Writing this article has truly been a How You Do Anything Is How You Do Everything affair. I have started four or five times, even nearly finished a couple of times. There is SO much I want to say, SO much I want to share—so much, that it seems to implode into, well, into a conditioned confusion and dilution. A near paralysis. Wait! THAT’S it! THAT is the process!
I remember on our first trip to Africa, meeting a young girl with HIV. These were the early days of treating HIV in Africa and she was struggling—her face puffy, limbs swollen, a hacking cough; it’s likely she did not make it much beyond our meeting her. I lay awake that night running the details and possibilities in my head. “Okay, we could… and then we’ll… If we could get …. Then….” The next day was the first of probably hundreds of conversations with the Guide that went along the lines of me laying out elaborate plans and ideas which were met with, “Perhaps. We’re not there yet. Let’s attend to where we are today.”
Being a “good Zen student,” I would always respond with, “Okay.” But inside there was a conversation insisting on the need for “action” and planning and research and networking (that’s a big one for this person’s karma—got to get a lot of people involved!). “Let’s get this thing moving. There is SO much good we could do here!”
Over many, many years, here is the hard-won, just-how-it-works awareness: EVERY time that process of planning, thinking it out, figuring it out leads to… nowhere. Actually, it does lead somewhere. It leads to overwhelm and paralysis and SO many possibilities that it gets confused and diluted.
I wish everyone could have the great good fortune to work alongside Practice, the Guide, in such a practical endeavor. The decisions that are made, the actions that are taken always seem so “small.” A conditioned response might be, “That? In the face of this? What good is THAT going to do?” And yet when we look at it, all of life happens in those tiny, micro movements.
So many “big,” elaborate plans (offered in conditioned mind) have been let go to make space for these micro movements of presence, of care, of love. And it has resulted in what we have today: over 1,000 children eating every day; women in college (I get goosebumps with that one every time); access to healthcare. I won’t go on and on since it’s all well-documented on the site.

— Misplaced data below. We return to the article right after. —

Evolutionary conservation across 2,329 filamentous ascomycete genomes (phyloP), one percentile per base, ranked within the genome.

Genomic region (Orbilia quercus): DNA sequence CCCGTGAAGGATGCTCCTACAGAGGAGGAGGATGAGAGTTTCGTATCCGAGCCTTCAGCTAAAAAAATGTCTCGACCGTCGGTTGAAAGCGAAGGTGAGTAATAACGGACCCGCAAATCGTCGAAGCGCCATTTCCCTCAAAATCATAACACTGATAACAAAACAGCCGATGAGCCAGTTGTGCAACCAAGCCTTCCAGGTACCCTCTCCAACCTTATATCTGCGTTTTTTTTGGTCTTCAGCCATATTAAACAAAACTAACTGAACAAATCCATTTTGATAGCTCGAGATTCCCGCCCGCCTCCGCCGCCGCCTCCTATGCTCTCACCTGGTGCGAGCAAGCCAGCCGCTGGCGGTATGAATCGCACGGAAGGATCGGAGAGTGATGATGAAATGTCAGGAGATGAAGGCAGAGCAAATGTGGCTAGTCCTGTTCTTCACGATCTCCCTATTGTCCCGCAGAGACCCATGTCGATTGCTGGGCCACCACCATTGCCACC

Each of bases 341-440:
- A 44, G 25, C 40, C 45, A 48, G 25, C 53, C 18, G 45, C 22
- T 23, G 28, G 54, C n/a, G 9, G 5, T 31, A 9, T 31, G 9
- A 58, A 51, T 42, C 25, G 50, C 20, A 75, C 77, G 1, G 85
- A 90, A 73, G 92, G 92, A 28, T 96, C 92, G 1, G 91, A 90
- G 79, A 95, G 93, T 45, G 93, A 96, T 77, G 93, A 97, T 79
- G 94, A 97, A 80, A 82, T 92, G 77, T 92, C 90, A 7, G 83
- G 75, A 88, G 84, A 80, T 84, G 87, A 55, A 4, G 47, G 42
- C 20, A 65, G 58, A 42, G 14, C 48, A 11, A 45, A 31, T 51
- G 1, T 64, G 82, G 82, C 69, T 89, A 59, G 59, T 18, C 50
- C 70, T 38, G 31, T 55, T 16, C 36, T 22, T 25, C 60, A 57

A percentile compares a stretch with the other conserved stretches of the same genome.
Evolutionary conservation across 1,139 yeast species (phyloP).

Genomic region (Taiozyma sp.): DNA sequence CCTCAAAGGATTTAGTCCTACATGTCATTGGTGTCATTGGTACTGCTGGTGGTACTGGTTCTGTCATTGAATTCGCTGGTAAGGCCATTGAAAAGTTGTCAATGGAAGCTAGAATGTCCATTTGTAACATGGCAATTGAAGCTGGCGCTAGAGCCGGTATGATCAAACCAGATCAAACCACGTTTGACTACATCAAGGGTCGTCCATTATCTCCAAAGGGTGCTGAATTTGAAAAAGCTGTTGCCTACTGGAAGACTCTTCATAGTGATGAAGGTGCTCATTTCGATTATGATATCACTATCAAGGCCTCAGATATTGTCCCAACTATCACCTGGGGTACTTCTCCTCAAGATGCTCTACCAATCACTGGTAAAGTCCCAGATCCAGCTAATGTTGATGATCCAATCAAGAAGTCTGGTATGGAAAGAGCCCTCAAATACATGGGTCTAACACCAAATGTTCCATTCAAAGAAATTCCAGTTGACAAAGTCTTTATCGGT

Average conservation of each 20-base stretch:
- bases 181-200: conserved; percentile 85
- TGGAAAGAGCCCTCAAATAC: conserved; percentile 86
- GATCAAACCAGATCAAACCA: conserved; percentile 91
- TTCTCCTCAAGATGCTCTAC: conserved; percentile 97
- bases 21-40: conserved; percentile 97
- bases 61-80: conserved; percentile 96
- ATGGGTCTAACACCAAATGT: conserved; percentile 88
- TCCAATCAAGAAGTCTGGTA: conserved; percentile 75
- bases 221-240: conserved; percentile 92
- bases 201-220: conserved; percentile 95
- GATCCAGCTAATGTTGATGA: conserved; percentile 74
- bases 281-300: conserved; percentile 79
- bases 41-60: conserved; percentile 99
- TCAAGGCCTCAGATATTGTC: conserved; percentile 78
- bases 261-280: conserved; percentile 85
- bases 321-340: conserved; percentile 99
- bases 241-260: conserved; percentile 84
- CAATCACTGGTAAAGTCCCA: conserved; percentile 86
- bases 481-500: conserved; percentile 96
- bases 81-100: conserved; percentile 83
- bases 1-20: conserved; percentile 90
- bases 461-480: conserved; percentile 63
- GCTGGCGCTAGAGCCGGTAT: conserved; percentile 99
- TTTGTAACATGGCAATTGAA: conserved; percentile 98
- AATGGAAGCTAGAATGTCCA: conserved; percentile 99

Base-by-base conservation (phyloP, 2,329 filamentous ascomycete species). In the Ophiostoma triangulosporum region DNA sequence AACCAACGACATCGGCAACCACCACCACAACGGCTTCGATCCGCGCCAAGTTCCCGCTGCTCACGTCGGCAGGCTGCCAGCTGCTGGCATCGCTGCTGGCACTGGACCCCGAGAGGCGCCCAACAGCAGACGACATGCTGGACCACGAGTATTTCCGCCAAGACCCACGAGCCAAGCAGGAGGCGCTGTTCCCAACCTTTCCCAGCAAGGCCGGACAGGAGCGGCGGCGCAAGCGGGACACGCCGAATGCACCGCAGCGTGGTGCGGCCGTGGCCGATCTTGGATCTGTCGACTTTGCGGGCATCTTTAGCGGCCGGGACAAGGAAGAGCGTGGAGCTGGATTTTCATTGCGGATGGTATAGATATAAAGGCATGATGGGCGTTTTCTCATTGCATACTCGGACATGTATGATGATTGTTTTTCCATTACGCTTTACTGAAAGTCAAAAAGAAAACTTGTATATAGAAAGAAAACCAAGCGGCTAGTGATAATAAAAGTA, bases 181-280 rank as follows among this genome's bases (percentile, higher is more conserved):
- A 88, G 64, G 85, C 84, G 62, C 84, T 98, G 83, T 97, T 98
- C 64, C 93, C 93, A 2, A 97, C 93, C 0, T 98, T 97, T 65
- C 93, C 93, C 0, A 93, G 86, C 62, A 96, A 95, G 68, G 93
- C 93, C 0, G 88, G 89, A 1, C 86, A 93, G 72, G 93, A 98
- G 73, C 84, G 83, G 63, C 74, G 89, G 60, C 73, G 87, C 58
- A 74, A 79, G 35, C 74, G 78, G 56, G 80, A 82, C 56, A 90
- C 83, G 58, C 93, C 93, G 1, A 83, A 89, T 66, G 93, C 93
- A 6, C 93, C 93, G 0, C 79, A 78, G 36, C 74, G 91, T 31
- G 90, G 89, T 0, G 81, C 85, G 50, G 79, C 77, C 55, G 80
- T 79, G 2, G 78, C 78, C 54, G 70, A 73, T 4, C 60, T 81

I confess it is a teaching I am still working to take in—to truly be allowed to rest in the joy and relaxation of attending to what is in front of me, Here, Now, the micro movements of love and care that seem to be placed in our path moment by moment. I work with choosing that over the addiction to “big” ideas, lining things up just right, making the most out of…. And it seems to be the most rewarding work a human could do.
Many “great” ideas hit the cutting room floor to allow the space for this article. And maybe it’s not always either/or. Who says you can’t have addendums to your newsletter article? An excerpt from one of my favorites below. (She does like to share!)
On a recent Sunday afternoon we encountered three baby squirrels on the ground, scattered some distance from one another. Two had not made it. One had. We gently lifted her and placed her in a tub, covering her with pieces of soft towel. Wildlife rescue coached us to place the tub on a heating pad to keep her warm until they could meet us the next day to hand her off.
Checking on her several times that evening and into the next morning, I watched how much care arose in hearing her scratch around in her tub—this little, tiny life force moving about.
When I met the woman from wildlife rescue the next morning, she expertly picked up the baby and held her, using a dropper to feed her some much-needed milk. Turns out baby squirrels are cute! I got to pet her very soft, 4-week old head. A once-in-a-lifetime treat. The milk they fed her was squirrel’s milk they keep on hand for just such occasions!
I was looking at all of it on the way home, with my empty “nest” (the tub ready to be returned to its home in the monk’s shed, for cleaning): the squirrel’s milk, the heating pad overnight, the trip into town and the weeks of care the baby squirrel would now receive in her new wildlife rescue home before being returned to the great outdoors. Is that sustainable for one squirrel? There must be thousands, millions, like that out there?
Ah, but she is the one Life put in our path.